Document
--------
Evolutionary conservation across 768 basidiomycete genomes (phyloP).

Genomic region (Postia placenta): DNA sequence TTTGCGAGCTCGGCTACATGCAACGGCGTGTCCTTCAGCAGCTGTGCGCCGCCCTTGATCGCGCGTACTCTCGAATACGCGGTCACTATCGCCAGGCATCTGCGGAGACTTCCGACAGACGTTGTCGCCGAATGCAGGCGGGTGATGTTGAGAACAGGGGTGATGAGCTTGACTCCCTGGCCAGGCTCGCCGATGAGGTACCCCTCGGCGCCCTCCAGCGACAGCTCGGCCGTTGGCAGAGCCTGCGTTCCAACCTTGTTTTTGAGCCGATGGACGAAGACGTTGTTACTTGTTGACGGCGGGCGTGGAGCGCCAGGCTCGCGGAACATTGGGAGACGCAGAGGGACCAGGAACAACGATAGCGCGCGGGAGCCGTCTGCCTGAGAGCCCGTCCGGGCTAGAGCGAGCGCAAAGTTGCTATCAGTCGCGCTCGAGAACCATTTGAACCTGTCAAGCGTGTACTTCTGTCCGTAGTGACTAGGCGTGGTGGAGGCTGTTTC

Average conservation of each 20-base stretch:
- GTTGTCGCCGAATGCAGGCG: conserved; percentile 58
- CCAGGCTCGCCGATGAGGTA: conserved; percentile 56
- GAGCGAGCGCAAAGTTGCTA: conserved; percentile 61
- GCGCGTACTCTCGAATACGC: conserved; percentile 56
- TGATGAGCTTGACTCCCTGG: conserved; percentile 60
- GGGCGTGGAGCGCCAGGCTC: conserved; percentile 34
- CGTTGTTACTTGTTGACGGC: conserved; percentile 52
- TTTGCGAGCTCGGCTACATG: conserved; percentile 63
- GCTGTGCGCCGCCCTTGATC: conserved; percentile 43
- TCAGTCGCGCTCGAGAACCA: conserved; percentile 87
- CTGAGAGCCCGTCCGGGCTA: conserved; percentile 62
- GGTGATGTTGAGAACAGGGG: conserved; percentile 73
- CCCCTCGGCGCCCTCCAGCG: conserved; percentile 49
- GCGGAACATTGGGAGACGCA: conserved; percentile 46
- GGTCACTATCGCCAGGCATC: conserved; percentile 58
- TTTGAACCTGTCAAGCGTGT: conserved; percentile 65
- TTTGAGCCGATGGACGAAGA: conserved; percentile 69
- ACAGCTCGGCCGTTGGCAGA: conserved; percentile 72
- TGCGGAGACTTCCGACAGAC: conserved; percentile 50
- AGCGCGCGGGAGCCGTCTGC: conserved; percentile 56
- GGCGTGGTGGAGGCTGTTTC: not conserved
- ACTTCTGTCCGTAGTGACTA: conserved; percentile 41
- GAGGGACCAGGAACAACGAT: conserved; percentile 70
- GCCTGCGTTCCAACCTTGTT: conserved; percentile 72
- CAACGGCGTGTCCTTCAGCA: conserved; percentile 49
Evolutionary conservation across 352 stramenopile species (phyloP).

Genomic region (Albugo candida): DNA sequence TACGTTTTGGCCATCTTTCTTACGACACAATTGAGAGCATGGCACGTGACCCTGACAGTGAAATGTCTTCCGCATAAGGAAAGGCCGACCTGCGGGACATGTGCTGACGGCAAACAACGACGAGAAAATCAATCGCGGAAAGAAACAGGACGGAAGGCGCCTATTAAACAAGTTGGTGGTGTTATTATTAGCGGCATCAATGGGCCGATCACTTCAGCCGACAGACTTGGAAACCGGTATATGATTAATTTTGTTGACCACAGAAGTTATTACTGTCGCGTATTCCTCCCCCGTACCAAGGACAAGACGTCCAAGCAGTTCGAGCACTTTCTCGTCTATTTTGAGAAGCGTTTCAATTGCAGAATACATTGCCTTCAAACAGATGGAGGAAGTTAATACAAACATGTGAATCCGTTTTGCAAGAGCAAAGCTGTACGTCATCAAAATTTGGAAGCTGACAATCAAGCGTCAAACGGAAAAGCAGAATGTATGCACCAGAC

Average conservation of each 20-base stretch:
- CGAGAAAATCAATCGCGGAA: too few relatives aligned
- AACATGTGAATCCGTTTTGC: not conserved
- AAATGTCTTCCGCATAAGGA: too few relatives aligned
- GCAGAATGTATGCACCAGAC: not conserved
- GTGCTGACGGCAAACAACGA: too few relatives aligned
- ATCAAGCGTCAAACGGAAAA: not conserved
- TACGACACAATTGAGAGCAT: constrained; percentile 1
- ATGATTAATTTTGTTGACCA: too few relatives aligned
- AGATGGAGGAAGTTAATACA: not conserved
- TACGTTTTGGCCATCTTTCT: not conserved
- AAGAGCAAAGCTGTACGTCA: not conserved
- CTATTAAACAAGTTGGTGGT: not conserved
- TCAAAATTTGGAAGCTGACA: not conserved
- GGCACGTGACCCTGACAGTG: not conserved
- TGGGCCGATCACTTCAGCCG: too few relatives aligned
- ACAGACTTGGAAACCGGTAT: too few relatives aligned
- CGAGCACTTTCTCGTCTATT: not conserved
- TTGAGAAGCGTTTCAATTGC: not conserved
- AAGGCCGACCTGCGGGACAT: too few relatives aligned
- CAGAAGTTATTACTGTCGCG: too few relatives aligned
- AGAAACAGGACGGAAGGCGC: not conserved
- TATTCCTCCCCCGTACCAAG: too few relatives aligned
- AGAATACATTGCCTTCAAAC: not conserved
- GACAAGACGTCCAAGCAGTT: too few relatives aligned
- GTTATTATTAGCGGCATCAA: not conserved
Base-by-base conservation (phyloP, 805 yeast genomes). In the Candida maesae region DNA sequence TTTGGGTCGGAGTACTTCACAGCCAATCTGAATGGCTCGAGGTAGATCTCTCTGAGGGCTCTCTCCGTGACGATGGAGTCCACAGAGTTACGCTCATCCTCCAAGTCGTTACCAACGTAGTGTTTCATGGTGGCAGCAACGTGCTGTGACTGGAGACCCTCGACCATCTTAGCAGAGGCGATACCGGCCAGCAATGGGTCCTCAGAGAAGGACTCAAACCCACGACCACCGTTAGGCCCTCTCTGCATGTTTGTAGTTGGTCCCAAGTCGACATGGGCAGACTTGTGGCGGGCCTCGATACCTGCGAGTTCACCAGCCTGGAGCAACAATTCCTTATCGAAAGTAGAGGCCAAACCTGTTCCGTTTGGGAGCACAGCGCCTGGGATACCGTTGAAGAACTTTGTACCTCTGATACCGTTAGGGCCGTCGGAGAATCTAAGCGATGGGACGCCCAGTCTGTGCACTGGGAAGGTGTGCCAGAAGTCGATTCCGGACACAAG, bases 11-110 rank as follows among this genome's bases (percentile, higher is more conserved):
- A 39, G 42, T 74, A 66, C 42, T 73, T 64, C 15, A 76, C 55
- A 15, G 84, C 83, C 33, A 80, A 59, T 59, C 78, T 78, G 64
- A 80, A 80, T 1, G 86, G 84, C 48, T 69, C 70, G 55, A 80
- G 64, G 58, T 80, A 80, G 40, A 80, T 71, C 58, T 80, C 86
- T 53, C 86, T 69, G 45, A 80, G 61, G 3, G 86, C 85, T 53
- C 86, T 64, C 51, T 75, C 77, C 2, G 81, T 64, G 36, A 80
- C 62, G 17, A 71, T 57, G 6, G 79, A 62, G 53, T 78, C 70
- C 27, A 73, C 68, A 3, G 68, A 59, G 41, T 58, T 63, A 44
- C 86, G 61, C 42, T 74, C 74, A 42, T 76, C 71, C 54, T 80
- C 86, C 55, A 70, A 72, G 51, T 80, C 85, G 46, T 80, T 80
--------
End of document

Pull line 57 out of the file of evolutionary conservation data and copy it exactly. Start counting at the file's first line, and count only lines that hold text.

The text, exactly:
Base-by-base conservation (phyloP, 805 yeast genomes). In the Candida maesae region DNA sequence TTTGGGTCGGAGTACTTCACAGCCAATCTGAATGGCTCGAGGTAGATCTCTCTGAGGGCTCTCTCCGTGACGATGGAGTCCACAGAGTTACGCTCATCCTCCAAGTCGTTACCAACGTAGTGTTTCATGGTGGCAGCAACGTGCTGTGACTGGAGACCCTCGACCATCTTAGCAGAGGCGATACCGGCCAGCAATGGGTCCTCAGAGAAGGACTCAAACCCACGACCACCGTTAGGCCCTCTCTGCATGTTTGTAGTTGGTCCCAAGTCGACATGGGCAGACTTGTGGCGGGCCTCGATACCTGCGAGTTCACCAGCCTGGAGCAACAATTCCTTATCGAAAGTAGAGGCCAAACCTGTTCCGTTTGGGAGCACAGCGCCTGGGATACCGTTGAAGAACTTTGTACCTCTGATACCGTTAGGGCCGTCGGAGAATCTAAGCGATGGGACGCCCAGTCTGTGCACTGGGAAGGTGTGCCAGAAGTCGATTCCGGACACAAG, bases 11-110 rank as follows among this genome's bases (percentile, higher is more conserved):